Miguel Blas-Matus' story is another example of the tenacity of many out of status immigrants in the US. He entered the US legally from his native Mexico with his US citizen wife, but due to what seems to be malpractice but an incompetent immigration lawyer (I wish I could say this was more rare than it actually is), he fell out of status. For many years, the former doctor from Mexico labored in the fields of apple farms in the Northwest US. He later was able to become an nursing assistant, but when his father in Mexico became gravely ill, he returned to his home and was barred from reentering legally. He crossed back in to the US illegally and was apprehended. While in detention, his father died.
Blas-Matus was deported and subjected to a ten year bar on reentering. His wife worked diligently on rectifying the situation and in 2003 he was able to re-enter the US. And seven years later he has entered a physician assistant program and is now a US citizen.
Thanks to Dan Kowalski for this great suggestion.
March 30, 2009
Guatemalan-born David Campos has overcome his status as an illegally present immigrant kid in the US to become a legislative leader in San Francisco. Campos earned scholarships to college and law school and became a prominent civil rights lawyer in the Bay Area. He now serves on the San Francisco Board of Supervisors representing the famous Mission District. He previously served as general counsel to the San Francisco Unified Schools District and as Police Commissioner.
David's another great example of the good we will unleash if we pass the DREAM Act.
This is getting interesting. Remember my post from a few weeks ago about a work site raid in Washington state that apparently was conducted by ICE in direct opposition to the wishes of Secretary Napolitano. Now it appears that some at ICE are reveling in taking on the boss of the agency and, by extension, the new President.
Conservative bloggers have leaked the following email from the ICE special agent in charge in Seattle to fellow agents that openly defies the White House's wishes as just politics and circulates a Republican press release to justify the agency's actions. Remember that this is an official ICE communication and not just the personal thoughts of an employee of the agency.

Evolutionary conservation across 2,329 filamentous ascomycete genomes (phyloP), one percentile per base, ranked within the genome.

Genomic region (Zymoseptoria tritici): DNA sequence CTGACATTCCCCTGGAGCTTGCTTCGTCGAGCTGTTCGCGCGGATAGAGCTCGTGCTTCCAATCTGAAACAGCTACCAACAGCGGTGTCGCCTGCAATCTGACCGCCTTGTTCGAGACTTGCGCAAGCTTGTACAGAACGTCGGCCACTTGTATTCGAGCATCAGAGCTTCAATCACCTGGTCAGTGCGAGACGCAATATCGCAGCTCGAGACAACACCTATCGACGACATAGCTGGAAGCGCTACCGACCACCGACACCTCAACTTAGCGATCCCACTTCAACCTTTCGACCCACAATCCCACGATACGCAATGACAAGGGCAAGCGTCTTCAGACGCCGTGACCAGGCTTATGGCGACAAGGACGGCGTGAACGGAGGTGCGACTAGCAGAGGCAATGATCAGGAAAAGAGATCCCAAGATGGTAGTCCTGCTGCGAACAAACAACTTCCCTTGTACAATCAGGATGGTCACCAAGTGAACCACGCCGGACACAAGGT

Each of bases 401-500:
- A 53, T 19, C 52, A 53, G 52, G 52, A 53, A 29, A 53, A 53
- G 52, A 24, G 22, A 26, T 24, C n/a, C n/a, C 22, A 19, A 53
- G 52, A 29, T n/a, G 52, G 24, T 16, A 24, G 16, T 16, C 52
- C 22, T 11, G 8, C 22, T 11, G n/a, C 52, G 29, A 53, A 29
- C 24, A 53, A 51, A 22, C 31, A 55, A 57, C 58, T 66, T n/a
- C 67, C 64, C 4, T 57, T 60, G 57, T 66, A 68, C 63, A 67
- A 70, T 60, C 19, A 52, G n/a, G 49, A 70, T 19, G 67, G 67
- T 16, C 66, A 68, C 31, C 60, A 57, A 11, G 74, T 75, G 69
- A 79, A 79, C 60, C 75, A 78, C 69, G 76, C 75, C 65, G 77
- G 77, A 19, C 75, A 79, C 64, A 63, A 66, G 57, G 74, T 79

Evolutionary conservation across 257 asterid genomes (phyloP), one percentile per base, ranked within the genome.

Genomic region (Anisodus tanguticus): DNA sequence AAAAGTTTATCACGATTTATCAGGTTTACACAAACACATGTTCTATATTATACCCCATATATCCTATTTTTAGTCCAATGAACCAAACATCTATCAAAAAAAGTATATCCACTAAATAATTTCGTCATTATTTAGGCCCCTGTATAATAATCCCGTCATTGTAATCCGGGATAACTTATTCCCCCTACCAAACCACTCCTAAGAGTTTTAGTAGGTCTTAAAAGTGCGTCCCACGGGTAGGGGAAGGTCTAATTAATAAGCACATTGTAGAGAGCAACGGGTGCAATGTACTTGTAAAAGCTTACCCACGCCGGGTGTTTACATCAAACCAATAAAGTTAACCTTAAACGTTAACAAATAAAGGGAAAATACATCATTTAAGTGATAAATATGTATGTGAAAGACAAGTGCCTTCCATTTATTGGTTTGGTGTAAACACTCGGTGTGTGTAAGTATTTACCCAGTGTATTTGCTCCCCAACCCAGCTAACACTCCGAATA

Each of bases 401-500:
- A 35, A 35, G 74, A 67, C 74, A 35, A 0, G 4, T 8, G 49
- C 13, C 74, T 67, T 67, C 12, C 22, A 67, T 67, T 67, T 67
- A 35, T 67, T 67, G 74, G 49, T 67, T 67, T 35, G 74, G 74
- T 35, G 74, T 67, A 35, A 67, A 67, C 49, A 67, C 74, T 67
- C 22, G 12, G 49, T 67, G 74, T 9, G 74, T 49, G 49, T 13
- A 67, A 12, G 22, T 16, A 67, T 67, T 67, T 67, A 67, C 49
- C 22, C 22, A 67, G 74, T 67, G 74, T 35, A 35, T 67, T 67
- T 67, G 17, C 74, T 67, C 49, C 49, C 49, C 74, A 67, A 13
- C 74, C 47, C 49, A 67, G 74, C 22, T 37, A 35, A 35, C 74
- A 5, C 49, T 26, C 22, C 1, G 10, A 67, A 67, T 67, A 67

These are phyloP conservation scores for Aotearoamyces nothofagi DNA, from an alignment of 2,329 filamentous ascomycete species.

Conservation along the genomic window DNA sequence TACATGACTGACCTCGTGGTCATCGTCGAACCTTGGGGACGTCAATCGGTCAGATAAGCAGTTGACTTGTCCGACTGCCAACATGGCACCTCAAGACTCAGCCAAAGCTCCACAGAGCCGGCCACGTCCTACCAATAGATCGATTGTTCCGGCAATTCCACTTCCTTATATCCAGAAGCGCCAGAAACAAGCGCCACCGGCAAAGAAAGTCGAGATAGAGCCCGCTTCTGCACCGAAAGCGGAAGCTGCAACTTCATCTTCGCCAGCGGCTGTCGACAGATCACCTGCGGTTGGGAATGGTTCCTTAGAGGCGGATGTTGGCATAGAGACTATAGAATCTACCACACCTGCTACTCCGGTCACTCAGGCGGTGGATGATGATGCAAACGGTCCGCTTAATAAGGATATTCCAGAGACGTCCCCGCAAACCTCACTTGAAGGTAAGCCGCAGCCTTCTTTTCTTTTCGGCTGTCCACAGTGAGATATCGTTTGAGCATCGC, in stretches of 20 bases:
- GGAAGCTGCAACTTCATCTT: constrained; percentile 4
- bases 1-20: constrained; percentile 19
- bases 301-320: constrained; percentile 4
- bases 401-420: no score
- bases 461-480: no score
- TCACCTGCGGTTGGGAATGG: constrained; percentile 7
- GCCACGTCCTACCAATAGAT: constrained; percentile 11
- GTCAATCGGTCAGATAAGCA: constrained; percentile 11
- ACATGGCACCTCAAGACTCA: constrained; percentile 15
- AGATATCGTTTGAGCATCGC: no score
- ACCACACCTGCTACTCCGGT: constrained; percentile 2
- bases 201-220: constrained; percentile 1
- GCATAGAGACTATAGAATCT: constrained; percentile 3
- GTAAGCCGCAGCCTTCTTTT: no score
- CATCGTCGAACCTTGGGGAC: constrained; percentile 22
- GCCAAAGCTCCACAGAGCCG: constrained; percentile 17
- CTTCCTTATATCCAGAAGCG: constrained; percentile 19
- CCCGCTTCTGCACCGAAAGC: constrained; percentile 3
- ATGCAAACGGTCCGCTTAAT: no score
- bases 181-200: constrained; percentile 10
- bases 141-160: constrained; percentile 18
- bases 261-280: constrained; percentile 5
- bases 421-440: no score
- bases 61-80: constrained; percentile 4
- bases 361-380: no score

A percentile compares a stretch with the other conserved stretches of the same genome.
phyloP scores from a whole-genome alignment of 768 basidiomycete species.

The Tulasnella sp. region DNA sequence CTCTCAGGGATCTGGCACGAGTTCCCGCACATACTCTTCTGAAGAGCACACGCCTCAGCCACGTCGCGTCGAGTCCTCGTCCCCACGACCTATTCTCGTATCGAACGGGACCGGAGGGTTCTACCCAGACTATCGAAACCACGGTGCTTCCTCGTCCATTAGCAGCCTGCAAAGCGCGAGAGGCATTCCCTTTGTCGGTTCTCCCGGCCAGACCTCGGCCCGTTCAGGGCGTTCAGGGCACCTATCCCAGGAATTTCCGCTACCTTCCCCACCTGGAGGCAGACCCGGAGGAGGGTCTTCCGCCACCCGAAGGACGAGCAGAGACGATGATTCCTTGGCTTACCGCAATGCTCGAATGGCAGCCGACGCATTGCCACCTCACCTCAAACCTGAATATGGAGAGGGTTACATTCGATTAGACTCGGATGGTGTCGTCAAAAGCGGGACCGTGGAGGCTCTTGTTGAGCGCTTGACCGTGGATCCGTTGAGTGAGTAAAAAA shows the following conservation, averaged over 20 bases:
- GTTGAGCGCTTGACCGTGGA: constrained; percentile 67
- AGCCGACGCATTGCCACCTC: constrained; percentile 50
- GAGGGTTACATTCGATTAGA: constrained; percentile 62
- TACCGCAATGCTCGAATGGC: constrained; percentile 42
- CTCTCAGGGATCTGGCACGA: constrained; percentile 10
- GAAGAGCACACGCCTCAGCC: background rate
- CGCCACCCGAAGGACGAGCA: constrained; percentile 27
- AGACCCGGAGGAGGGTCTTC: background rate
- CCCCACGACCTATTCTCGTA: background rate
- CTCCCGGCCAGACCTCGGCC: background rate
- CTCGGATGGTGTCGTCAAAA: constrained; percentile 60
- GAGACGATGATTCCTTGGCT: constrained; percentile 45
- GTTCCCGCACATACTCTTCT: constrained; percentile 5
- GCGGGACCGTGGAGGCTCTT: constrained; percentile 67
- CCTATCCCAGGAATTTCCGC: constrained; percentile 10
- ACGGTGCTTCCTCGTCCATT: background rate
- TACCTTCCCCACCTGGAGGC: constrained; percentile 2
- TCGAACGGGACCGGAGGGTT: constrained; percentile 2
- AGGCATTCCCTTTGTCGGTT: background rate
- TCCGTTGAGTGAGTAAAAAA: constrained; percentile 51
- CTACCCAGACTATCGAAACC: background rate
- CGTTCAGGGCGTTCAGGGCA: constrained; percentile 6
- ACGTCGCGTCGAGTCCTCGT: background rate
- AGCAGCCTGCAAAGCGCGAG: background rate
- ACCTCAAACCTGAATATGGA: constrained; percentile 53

From: Winchell, Leigh H
Copy to: Rutt, Robert P; Kibble, Kumar C (DHS); Weber, Robert
Sent: Thu Feb 26 10:00:04 2009
Subject: FW: Napolitano's Investigation of Investigators is Beyond Backwards
To all SAC [DS: Special Agent in Charge Office]
Seattle employees,By now you have all experienced or heard of the issues that have been made out of some very fine work by our Blaine and Seattle offices when conducting the worksite case in Bellingham
two days ago. I want to tell you all how very proud I am of the manner in which you operated during this enforcement action. You did nothing wrong and you did everything right. From ASAC to agent, all the bases were covered, and covered very well. I cannot control the politics that take place with these types of situations, but I can remind you that you are great servants of this country and this agency. I am proud to be your SAC and I know that this distraction will not keep you from fulfilling your wide ranging duties as ICE agents. I also know that you have the support and gratitude of our leadership in ICE HQ.
I thought you would like to see this press release from the House Judiciary Committee.
The press release referred to by Agent Winchell can be found here.